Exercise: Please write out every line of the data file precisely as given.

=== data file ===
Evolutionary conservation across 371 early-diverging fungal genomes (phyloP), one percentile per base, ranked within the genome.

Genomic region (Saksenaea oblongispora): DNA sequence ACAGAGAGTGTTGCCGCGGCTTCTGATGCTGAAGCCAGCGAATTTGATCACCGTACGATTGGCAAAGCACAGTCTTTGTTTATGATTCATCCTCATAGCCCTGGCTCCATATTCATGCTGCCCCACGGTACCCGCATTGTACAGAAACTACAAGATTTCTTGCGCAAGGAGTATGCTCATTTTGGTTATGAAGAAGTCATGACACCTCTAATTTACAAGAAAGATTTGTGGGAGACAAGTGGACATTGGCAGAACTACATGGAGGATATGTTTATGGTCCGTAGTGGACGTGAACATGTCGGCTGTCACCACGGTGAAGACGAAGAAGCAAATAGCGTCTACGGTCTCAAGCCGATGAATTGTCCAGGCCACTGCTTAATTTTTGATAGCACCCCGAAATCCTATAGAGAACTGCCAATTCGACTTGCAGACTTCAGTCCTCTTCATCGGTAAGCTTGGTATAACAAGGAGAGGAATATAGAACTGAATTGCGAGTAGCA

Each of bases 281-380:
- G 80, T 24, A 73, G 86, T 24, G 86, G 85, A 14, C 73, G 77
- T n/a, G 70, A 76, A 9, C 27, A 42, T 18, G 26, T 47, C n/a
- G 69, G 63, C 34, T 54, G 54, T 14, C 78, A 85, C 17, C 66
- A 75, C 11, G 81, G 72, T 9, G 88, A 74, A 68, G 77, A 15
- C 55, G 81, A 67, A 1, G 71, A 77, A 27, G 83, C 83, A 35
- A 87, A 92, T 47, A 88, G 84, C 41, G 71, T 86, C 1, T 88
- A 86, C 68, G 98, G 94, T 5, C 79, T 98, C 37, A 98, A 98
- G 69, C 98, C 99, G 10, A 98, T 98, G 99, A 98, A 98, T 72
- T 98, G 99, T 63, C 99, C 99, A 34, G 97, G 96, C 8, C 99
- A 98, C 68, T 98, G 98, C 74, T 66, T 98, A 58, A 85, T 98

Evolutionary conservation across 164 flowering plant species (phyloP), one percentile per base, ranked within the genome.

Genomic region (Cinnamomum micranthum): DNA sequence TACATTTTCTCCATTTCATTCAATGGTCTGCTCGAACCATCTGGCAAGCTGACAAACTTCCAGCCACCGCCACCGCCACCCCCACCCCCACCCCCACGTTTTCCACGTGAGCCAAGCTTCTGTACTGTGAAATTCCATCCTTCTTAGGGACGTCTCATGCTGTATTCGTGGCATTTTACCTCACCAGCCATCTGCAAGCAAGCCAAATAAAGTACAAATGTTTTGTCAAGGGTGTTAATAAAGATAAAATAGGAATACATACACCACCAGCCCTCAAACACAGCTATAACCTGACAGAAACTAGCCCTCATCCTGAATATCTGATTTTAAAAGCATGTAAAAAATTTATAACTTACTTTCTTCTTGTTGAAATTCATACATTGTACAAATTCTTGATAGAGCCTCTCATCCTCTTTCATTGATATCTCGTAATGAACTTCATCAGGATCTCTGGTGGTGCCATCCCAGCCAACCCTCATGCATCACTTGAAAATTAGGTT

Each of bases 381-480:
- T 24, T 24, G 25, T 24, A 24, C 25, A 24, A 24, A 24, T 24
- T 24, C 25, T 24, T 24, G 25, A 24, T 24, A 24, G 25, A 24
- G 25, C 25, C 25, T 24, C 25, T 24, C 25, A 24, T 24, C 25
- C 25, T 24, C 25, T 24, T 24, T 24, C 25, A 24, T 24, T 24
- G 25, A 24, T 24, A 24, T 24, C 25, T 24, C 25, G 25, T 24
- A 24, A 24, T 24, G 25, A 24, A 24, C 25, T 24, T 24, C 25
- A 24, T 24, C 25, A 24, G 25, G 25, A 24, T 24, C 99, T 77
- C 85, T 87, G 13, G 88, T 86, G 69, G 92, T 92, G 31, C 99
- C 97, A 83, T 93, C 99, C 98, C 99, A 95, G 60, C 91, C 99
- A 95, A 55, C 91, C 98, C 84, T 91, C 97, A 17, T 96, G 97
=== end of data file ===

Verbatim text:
Evolutionary conservation across 371 early-diverging fungal genomes (phyloP), one percentile per base, ranked within the genome.

Genomic region (Saksenaea oblongispora): DNA sequence ACAGAGAGTGTTGCCGCGGCTTCTGATGCTGAAGCCAGCGAATTTGATCACCGTACGATTGGCAAAGCACAGTCTTTGTTTATGATTCATCCTCATAGCCCTGGCTCCATATTCATGCTGCCCCACGGTACCCGCATTGTACAGAAACTACAAGATTTCTTGCGCAAGGAGTATGCTCATTTTGGTTATGAAGAAGTCATGACACCTCTAATTTACAAGAAAGATTTGTGGGAGACAAGTGGACATTGGCAGAACTACATGGAGGATATGTTTATGGTCCGTAGTGGACGTGAACATGTCGGCTGTCACCACGGTGAAGACGAAGAAGCAAATAGCGTCTACGGTCTCAAGCCGATGAATTGTCCAGGCCACTGCTTAATTTTTGATAGCACCCCGAAATCCTATAGAGAACTGCCAATTCGACTTGCAGACTTCAGTCCTCTTCATCGGTAAGCTTGGTATAACAAGGAGAGGAATATAGAACTGAATTGCGAGTAGCA

Each of bases 281-380:
- G 80, T 24, A 73, G 86, T 24, G 86, G 85, A 14, C 73, G 77
- T n/a, G 70, A 76, A 9, C 27, A 42, T 18, G 26, T 47, C n/a
- G 69, G 63, C 34, T 54, G 54, T 14, C 78, A 85, C 17, C 66
- A 75, C 11, G 81, G 72, T 9, G 88, A 74, A 68, G 77, A 15
- C 55, G 81, A 67, A 1, G 71, A 77, A 27, G 83, C 83, A 35
- A 87, A 92, T 47, A 88, G 84, C 41, G 71, T 86, C 1, T 88
- A 86, C 68, G 98, G 94, T 5, C 79, T 98, C 37, A 98, A 98
- G 69, C 98, C 99, G 10, A 98, T 98, G 99, A 98, A 98, T 72
- T 98, G 99, T 63, C 99, C 99, A 34, G 97, G 96, C 8, C 99
- A 98, C 68, T 98, G 98, C 74, T 66, T 98, A 58, A 85, T 98

Evolutionary conservation across 164 flowering plant species (phyloP), one percentile per base, ranked within the genome.

Genomic region (Cinnamomum micranthum): DNA sequence TACATTTTCTCCATTTCATTCAATGGTCTGCTCGAACCATCTGGCAAGCTGACAAACTTCCAGCCACCGCCACCGCCACCCCCACCCCCACCCCCACGTTTTCCACGTGAGCCAAGCTTCTGTACTGTGAAATTCCATCCTTCTTAGGGACGTCTCATGCTGTATTCGTGGCATTTTACCTCACCAGCCATCTGCAAGCAAGCCAAATAAAGTACAAATGTTTTGTCAAGGGTGTTAATAAAGATAAAATAGGAATACATACACCACCAGCCCTCAAACACAGCTATAACCTGACAGAAACTAGCCCTCATCCTGAATATCTGATTTTAAAAGCATGTAAAAAATTTATAACTTACTTTCTTCTTGTTGAAATTCATACATTGTACAAATTCTTGATAGAGCCTCTCATCCTCTTTCATTGATATCTCGTAATGAACTTCATCAGGATCTCTGGTGGTGCCATCCCAGCCAACCCTCATGCATCACTTGAAAATTAGGTT

Each of bases 381-480:
- T 24, T 24, G 25, T 24, A 24, C 25, A 24, A 24, A 24, T 24
- T 24, C 25, T 24, T 24, G 25, A 24, T 24, A 24, G 25, A 24
- G 25, C 25, C 25, T 24, C 25, T 24, C 25, A 24, T 24, C 25
- C 25, T 24, C 25, T 24, T 24, T 24, C 25, A 24, T 24, T 24
- G 25, A 24, T 24, A 24, T 24, C 25, T 24, C 25, G 25, T 24
- A 24, A 24, T 24, G 25, A 24, A 24, C 25, T 24, T 24, C 25
- A 24, T 24, C 25, A 24, G 25, G 25, A 24, T 24, C 99, T 77
- C 85, T 87, G 13, G 88, T 86, G 69, G 92, T 92, G 31, C 99
- C 97, A 83, T 93, C 99, C 98, C 99, A 95, G 60, C 91, C 99
- A 95, A 55, C 91, C 98, C 84, T 91, C 97, A 17, T 96, G 97